Dr. Aleksandar Trajanoski graduates from the Faculty of Dentistry in Skopje, Macedonia in 2008. His professional passion ever since have been aesthetic and minimally invasive restorative dentistry. After the course DSD Residency in Madrid in March 2016 he implements DSD in his daily work.
Minimally Invasive Esthetic Upgrade
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As the perception of aesthetics and beauty is extremely subjective and largely influenced by personal beliefs, trends, fashion, and input from the media, a universally applicable definition is not available. Hence, smile aesthetics is a multifactorial issue that needs to be adequately addressed during aesthetic treatment. As more information becomes available to patients through different forms of media, they become more critical of how their goals are achieved. A common concern expressed by patients is the amount of healthy tooth structure removed in the process of reaching their desired aesthetic goals. Dental professionals have also expressed their concern over the excessive removal of healthy tooth structure for the sole purpose of upgrading a patient’s appearance.When patients state their preference of more conservative approaches, minimally invasive treatment options can be considered.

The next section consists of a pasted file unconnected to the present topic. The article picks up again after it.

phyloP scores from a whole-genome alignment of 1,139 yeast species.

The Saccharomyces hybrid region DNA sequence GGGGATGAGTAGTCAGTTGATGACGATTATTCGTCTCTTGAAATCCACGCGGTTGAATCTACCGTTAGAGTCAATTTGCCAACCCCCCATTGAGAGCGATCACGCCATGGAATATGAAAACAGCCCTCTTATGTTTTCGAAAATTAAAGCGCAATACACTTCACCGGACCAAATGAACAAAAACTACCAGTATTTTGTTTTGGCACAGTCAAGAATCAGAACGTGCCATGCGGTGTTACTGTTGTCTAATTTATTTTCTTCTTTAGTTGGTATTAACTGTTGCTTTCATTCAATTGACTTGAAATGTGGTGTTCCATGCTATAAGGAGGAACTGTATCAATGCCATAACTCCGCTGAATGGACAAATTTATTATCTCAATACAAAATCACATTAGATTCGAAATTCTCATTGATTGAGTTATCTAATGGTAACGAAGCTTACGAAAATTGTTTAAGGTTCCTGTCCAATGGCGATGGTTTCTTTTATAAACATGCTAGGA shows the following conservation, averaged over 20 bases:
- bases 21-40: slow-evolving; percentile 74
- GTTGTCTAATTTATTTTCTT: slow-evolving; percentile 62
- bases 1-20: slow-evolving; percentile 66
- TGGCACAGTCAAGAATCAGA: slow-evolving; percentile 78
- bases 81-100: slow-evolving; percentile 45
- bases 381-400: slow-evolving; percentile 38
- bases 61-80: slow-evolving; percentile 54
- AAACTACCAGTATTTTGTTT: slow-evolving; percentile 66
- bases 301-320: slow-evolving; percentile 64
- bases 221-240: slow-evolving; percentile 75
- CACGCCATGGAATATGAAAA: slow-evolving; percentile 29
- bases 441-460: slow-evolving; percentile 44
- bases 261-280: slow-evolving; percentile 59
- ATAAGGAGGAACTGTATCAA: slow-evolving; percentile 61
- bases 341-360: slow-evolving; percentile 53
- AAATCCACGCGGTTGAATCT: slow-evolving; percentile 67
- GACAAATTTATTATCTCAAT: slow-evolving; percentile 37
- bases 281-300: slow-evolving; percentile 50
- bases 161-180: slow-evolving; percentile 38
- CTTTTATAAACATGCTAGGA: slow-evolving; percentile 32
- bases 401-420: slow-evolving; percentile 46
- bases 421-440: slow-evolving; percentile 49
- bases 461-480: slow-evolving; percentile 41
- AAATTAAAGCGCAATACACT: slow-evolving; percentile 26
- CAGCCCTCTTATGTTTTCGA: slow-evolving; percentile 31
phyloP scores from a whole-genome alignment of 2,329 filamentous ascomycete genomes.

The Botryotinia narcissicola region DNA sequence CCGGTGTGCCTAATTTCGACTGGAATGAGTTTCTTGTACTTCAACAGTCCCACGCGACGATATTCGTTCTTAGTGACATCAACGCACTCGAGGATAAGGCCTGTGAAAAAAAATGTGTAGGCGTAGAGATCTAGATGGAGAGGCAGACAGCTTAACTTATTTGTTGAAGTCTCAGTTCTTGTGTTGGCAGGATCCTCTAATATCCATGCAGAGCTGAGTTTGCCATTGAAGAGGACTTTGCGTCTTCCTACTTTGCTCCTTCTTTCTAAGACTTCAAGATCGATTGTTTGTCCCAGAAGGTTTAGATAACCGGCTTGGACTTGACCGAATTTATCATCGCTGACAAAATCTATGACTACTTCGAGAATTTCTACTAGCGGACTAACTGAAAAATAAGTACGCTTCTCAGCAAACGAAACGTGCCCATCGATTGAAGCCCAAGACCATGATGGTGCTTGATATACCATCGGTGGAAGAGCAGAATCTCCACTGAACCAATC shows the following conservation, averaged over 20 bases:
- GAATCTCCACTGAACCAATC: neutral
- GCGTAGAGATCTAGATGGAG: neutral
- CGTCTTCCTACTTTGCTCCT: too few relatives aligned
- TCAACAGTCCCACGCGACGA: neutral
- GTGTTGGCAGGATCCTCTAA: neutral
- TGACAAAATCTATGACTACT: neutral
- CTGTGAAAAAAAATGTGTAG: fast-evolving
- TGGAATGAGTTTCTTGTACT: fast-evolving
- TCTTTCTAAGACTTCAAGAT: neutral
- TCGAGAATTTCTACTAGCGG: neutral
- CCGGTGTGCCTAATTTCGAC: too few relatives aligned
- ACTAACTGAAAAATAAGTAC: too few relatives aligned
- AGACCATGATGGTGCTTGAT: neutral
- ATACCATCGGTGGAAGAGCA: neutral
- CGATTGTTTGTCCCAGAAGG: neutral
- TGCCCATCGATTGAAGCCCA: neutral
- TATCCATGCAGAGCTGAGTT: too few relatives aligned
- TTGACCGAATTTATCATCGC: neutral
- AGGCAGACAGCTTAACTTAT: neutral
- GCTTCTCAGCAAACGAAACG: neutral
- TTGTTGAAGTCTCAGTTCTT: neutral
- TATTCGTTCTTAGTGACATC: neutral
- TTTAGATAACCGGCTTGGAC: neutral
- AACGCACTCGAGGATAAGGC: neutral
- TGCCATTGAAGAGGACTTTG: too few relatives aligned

Img. 1 - Pre-op photo showing dark left central, unsatisfactory form of the laterals for the patient. Treatment goals: improve color on all teeth by in-office bleaching and walking bleaching on left central, replace all composite fillings and improve form on laterals with direct composite veneers
Img. 2 - Pre-op RTG showing big periapical lesion
Img. 3 - After in-office bleaching and two weeks of walking bleaching on upper left central
Img. 4 - Shade taking with composite buttuns
Img. 5 - Isolation of the preparation
Img. 6 - Immediate post-op, after polishing and removing the rubber dam
Img. 7 - Check up after two weeks for control of composite integration after rehydration
Img. 8 - Control after 3 months
Img. 9 - RTG control after 3 months
Img. 10 - Control after 5 months, note integration of composite fillings and color stabilization
Img. 10 - RTG control after 5 months, note the reducing of the periapical lesion
Img. 11 - Note improvement in color on all teeth and form of the laterals
ConclusionsOne of the goals of dentistry is to develop new approaches in restorative dentistry that will reduce the amount of tooth removal during treatment. With advances in material science and restorative techniques, we are able to attain these ideals and recreate nature and improve esthetics with minimal removal of tooth structure. Delivering a desired smile in an evidence-based manner while meeting the patient’s preference of a minimally invasive approach can be professionally fulfilling to the dentist and, at the same time, very valuable to the patient. During the course of designing and treating smiles, uncovering patients’ concerns before finalizing any treatment plan, involving patients in the choices made, and basing decisions on the available scientific evidence can create confidence and guarantee more successful outcomes.
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